The Round-Up: February 9th 2007

'Brutal' period faces gas producers

A double whammy of rising costs and falling prices threaten to undermine the competitiveness of Canada's natural gas industry, observers said Thursday.

And producers face another summer of discontent characterized by bulging storage inventories and weak prices, said Bill Gwozd, a senior vice-president with Calgary-based Ziff Energy Group.

"I see more brutality coming later in the year," he said in an interview. "Pity the poor producer."

Billions lost in Kyoto carbon trade loophole

Billions of dollars are being wasted in the international carbon trading system owing to a loophole in the Kyoto protocol, according to a study to be published on Thursday in the journal Nature.

The Financial Times revealed last month that a few Chinese factories and carbon traders were making large profits by exploiting the regulations in the protocol surrounding a potent greenhouse gas, HFC-23.

By installing cheap equipment, the companies could gain “carbon credits” which they could sell for hundreds of millions of dollars.

According to the study, about €4.6bn ($5.9bn, £3bn) could have been saved through closing this loophole, and instead spending €100m on a simple measure that would eliminate large quantities of the gas.

Inter-American Commission on Human Rights to Hold Hearing on Global Warming

In a letter to Nobel Peace Prize nominee, Sheila
Watt-Cloutier, and representatives of Earthjustice and the Center for International Environmental Law (CIEL) dated February 1, the Inter-American Commission on Human Rights (Organization of American States), has agreed to hold a hearing to investigate the relationship between Global Warming and Human Rights. The hearing is scheduled for March 1, 2007.

The invitation is in response to a request by Ms. Watt-Cloutier and the environmental organizations, in which they outlined the serious threat that global warming is already having on human rights in the Arctic and throughout the hemisphere.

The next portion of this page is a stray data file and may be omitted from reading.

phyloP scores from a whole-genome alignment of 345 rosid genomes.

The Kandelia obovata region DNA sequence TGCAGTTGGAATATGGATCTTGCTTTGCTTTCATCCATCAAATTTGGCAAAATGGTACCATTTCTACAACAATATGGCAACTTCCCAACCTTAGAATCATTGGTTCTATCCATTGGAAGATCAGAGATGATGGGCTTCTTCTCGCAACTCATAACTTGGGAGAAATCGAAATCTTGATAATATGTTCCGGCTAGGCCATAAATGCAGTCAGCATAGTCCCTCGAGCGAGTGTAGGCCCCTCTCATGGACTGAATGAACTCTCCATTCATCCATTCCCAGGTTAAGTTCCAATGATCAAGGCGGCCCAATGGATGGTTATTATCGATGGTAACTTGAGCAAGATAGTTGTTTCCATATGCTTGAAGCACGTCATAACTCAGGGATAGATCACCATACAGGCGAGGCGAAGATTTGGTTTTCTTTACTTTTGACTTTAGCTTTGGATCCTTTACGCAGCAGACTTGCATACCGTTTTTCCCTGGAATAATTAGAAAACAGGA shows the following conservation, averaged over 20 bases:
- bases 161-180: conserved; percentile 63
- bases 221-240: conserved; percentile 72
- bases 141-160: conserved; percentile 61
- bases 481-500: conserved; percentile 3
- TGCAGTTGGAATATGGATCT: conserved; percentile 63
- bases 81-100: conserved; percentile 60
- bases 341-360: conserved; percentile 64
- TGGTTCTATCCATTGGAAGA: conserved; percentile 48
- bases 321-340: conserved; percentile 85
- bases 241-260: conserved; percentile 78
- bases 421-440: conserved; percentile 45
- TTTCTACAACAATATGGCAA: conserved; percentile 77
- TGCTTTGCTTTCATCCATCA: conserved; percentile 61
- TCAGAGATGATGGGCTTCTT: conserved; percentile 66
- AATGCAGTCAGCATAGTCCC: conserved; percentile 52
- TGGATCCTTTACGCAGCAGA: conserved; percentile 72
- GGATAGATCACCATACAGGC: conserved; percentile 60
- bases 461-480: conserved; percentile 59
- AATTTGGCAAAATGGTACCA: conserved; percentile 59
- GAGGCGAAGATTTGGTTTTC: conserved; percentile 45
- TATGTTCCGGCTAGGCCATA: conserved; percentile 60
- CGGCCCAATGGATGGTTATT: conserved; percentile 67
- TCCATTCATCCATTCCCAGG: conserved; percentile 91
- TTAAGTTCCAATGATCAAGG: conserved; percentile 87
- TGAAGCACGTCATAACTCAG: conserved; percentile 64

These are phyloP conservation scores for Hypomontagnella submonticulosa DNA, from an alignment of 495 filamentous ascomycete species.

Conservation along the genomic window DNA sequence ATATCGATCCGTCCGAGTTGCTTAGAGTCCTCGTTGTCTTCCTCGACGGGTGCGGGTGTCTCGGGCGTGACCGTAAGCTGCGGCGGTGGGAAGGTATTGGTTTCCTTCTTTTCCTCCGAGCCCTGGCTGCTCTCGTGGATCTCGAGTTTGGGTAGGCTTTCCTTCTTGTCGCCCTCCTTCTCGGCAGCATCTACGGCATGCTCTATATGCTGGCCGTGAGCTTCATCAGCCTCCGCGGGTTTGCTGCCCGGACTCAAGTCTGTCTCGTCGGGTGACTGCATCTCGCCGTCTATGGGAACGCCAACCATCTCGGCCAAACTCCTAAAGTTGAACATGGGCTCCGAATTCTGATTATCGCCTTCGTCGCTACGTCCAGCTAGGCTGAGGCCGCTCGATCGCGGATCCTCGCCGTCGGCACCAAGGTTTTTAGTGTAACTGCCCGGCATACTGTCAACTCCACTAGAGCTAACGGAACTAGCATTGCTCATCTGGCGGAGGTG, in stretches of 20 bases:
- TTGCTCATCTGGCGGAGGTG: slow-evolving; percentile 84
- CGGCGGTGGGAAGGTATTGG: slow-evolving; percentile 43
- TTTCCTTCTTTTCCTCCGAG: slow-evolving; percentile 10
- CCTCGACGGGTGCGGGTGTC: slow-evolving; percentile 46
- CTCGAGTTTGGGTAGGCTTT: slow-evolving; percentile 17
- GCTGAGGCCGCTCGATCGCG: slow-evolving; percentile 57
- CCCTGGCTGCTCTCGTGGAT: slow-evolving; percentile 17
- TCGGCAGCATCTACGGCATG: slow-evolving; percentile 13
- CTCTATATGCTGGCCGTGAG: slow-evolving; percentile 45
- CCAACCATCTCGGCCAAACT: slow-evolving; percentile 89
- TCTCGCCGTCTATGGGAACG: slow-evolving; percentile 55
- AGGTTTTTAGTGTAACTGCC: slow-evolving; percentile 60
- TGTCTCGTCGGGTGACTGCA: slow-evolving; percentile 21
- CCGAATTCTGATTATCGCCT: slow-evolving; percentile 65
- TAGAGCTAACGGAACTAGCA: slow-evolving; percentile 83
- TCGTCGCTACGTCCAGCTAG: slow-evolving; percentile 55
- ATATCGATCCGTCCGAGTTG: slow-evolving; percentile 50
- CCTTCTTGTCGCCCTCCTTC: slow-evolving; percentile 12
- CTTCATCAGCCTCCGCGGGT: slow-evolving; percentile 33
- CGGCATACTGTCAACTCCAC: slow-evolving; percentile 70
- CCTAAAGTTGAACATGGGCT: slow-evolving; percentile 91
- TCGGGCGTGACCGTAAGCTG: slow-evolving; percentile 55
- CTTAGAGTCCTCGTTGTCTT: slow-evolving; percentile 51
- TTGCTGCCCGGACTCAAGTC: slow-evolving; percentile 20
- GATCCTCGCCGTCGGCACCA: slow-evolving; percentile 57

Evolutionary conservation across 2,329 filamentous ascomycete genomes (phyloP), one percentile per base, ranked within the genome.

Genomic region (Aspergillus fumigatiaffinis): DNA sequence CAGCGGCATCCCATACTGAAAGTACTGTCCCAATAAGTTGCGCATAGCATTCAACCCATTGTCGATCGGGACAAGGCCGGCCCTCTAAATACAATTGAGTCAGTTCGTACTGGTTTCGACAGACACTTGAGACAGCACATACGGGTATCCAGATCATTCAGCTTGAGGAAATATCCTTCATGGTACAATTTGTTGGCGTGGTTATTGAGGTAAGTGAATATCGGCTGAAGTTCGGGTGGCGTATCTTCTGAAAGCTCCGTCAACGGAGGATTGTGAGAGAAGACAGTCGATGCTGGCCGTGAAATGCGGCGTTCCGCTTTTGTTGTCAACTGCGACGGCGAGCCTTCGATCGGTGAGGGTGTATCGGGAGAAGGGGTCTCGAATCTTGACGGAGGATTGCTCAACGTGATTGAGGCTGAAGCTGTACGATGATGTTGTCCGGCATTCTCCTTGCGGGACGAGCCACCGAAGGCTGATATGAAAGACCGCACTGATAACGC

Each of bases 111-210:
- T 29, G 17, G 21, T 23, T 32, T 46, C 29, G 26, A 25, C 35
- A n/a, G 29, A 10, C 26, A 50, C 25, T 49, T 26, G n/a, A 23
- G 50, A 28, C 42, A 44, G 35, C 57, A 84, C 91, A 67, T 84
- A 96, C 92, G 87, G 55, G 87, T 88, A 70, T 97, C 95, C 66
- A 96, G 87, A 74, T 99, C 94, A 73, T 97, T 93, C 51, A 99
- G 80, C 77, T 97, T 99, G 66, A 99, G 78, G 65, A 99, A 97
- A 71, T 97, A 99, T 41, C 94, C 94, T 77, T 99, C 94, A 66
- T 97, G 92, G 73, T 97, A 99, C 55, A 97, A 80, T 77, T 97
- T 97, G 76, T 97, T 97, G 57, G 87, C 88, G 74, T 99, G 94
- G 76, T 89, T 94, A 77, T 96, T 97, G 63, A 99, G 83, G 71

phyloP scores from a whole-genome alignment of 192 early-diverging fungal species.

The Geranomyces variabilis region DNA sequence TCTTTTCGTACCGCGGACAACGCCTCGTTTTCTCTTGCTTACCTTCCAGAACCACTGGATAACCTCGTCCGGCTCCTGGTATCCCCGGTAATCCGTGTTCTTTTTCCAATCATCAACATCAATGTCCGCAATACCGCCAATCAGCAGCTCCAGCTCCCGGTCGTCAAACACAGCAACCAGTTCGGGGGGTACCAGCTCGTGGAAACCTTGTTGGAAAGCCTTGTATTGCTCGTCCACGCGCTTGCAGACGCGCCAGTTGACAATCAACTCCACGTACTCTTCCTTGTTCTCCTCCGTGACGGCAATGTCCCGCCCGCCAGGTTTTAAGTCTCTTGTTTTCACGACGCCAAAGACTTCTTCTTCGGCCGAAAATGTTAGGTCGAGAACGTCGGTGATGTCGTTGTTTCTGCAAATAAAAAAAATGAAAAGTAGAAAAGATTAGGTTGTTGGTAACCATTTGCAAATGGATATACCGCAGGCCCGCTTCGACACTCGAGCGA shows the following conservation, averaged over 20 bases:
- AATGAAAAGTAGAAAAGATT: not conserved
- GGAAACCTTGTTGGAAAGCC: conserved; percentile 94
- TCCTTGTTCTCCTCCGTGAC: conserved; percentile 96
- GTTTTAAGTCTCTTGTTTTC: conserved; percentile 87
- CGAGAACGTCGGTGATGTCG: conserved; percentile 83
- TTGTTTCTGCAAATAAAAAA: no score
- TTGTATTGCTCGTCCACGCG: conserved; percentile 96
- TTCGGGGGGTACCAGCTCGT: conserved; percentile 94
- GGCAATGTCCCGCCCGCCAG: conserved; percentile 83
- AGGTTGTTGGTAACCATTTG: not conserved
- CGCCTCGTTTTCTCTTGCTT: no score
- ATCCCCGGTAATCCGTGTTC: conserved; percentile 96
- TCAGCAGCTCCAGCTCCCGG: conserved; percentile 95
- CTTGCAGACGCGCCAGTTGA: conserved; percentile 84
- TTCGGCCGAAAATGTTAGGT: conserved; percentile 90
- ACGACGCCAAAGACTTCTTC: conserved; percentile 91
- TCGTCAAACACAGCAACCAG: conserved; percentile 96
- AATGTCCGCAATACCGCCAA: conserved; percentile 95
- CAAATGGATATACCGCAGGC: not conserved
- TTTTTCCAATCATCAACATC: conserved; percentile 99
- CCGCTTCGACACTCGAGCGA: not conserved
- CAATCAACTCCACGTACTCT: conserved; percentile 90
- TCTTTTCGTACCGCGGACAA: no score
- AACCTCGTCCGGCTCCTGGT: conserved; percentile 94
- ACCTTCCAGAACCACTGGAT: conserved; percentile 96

Canada's PM promises new stout climate change, foreign policies

Prime Minister Stephen Harper pledged tougher measures to curb global warming and a more forceful Canadian foreign policy Tuesday, on the one-year anniversary of his swearing in.

In a campaign-style speech that bolsters rumblings of a looming general election, Harper said his government would set "enforceable targets" for short, medium and long-term cuts to carbon emissions linked to global warming.

Oil patch girds for battle with Ottawa

Canadian oil executives have moved to defend their industry as "a major driver of the Canadian economy" amid growing fears in Calgary that the Conservative government is preparing to unveil tough, politically motivated environmental and tax policies.

In a letter obtained by The Globe and Mail, Kathleen Sendall, the chairwoman of the Canadian Association of Petroleum Producers, takes issue with suggestions that the booming oil sands developments are unfairly subsidized and that the highly profitable industry can easily afford tax increases and new environmental regulations that would drive up costs.